Play develops self-worth

This may sound complicated, but wherever self-worth is fundamentally good, self-confidence is often best when it accompanies self-worth. Therefore, my best advice is to play as much as you can with your children. Go out in the woods, on the beach, in your yard, and in all sorts of places where the child feels happy, but also in places that provide opportunities to be curious, to use their imagination and test out their zone of proximal development.  

The three major benefits of free play are:

1. Children learn to cope with stress and be more resilient. They test themselves to see how much stress they can handle and this makes them better at coping with stress later in life.  

2. They learn self-control. Children who play with other children really want to keep the game going. That means that even if there are difficult kids or the rules have to be negotiated and re-negotiated, they need to practice self-control (a valuable life skill) to stay in the game.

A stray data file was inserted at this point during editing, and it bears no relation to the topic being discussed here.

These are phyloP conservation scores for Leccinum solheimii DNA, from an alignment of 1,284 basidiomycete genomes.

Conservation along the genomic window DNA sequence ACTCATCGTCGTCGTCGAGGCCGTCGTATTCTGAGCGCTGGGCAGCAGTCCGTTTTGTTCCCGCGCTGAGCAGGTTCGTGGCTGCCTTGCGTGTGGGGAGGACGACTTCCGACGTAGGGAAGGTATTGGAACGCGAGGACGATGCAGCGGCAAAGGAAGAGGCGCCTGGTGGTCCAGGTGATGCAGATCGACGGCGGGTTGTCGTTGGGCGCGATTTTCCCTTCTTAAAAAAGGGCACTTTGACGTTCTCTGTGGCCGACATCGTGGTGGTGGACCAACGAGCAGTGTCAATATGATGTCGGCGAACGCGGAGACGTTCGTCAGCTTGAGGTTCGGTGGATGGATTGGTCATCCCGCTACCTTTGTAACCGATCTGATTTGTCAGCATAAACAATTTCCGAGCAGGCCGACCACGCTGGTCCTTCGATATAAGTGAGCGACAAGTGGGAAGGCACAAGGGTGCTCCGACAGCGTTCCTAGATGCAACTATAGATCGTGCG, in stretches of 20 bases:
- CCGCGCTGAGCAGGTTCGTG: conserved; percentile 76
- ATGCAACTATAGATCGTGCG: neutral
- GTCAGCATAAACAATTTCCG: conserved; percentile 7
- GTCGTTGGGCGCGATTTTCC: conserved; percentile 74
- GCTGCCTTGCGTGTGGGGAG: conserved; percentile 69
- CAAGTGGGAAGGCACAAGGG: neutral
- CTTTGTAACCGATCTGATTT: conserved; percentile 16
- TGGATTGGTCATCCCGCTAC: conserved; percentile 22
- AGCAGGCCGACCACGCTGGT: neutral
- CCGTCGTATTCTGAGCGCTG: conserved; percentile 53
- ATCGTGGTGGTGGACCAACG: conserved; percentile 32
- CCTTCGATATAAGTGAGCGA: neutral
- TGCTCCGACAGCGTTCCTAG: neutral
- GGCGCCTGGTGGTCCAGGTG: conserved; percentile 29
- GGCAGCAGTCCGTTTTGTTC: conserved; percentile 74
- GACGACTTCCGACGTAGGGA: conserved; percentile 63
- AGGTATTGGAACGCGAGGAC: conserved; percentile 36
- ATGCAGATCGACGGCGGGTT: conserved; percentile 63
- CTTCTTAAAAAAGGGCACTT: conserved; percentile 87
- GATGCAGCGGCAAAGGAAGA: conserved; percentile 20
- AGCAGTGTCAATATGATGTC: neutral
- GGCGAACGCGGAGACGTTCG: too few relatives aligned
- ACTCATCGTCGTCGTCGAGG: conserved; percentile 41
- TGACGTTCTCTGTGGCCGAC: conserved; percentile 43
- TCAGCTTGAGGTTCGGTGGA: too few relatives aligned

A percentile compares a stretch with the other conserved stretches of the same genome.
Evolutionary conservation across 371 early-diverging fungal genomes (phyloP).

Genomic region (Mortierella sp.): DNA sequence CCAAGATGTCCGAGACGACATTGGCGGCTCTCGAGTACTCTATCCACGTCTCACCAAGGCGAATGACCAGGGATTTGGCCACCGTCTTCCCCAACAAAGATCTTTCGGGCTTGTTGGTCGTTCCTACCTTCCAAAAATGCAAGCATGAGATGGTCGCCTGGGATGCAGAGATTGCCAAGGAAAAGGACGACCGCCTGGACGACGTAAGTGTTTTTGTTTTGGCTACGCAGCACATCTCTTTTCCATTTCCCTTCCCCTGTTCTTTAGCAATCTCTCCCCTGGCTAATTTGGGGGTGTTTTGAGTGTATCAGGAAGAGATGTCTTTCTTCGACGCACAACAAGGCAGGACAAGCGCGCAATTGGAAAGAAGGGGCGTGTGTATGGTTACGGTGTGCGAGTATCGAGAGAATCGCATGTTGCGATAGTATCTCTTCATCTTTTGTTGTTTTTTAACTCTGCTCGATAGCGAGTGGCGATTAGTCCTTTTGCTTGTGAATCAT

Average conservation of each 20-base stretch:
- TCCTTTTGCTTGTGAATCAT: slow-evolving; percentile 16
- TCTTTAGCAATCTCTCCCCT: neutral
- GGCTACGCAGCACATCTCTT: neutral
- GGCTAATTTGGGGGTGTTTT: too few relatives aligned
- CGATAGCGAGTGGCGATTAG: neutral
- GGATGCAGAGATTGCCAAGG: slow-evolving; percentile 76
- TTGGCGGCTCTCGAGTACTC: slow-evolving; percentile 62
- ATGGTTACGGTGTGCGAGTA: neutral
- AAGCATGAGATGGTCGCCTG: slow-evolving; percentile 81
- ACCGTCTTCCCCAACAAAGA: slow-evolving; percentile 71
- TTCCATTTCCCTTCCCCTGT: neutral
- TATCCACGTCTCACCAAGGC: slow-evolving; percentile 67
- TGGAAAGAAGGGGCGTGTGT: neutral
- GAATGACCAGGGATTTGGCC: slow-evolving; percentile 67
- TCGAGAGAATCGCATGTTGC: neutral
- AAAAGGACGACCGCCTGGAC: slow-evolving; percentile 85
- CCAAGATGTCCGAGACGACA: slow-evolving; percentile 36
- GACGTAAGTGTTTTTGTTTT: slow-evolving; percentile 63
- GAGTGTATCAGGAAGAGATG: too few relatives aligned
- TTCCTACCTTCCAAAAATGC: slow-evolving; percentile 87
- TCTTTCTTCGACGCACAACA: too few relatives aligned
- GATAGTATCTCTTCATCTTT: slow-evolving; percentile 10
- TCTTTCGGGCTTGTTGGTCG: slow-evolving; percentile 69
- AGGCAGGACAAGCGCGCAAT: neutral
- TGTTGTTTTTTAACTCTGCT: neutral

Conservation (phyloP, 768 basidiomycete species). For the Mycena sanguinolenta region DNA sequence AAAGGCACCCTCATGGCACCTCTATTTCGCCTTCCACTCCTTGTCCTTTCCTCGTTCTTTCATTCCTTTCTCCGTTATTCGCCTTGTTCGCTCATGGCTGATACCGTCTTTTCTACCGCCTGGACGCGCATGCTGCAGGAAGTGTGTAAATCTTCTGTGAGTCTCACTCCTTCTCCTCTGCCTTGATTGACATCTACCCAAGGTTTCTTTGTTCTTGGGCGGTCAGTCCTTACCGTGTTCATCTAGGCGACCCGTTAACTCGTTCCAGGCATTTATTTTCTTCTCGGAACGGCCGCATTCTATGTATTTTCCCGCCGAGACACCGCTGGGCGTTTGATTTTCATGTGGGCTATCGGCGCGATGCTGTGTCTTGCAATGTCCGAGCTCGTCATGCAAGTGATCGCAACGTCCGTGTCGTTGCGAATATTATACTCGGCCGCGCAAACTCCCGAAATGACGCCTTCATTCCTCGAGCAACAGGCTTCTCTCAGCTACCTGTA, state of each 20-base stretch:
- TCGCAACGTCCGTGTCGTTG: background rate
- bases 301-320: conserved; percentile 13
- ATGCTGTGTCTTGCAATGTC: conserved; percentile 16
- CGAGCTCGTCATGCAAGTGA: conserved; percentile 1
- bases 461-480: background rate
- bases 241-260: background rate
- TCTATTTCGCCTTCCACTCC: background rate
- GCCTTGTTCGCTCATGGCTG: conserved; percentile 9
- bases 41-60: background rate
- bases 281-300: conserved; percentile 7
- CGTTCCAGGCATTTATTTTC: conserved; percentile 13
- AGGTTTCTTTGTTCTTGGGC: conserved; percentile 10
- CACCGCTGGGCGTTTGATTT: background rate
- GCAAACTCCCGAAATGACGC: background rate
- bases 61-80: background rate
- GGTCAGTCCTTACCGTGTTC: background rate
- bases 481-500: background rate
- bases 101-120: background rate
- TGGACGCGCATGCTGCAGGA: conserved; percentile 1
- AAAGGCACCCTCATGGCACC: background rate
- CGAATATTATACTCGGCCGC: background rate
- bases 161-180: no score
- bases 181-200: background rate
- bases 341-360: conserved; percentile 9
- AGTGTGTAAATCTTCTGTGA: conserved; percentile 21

3. They are learning! Especially when there are kids of different ages. Play is teaching them so much. This has been overlooked in many countries-how much kids actually learn on their own, because it isn´t measurable right away.

These little tips are sure to help you promote greater independence in your child, which will equip them to a greater extent for whatever bumps they might encounter on their journey.


Iben Sandahl is the author of The Danish Way Of Parenting: A Guide To Raising The Happiest Kids in the World. She is a professional parenting expert, narrative psychotherapist MPF, family counselor, teacher and speaker. She has more than 20 years of experienced insight into child psychology and education, which in a most natural way anchor the Danish way of practicing parenthood. You can follow Iben’s Facebook page or Instagram for more inspiration about parenting.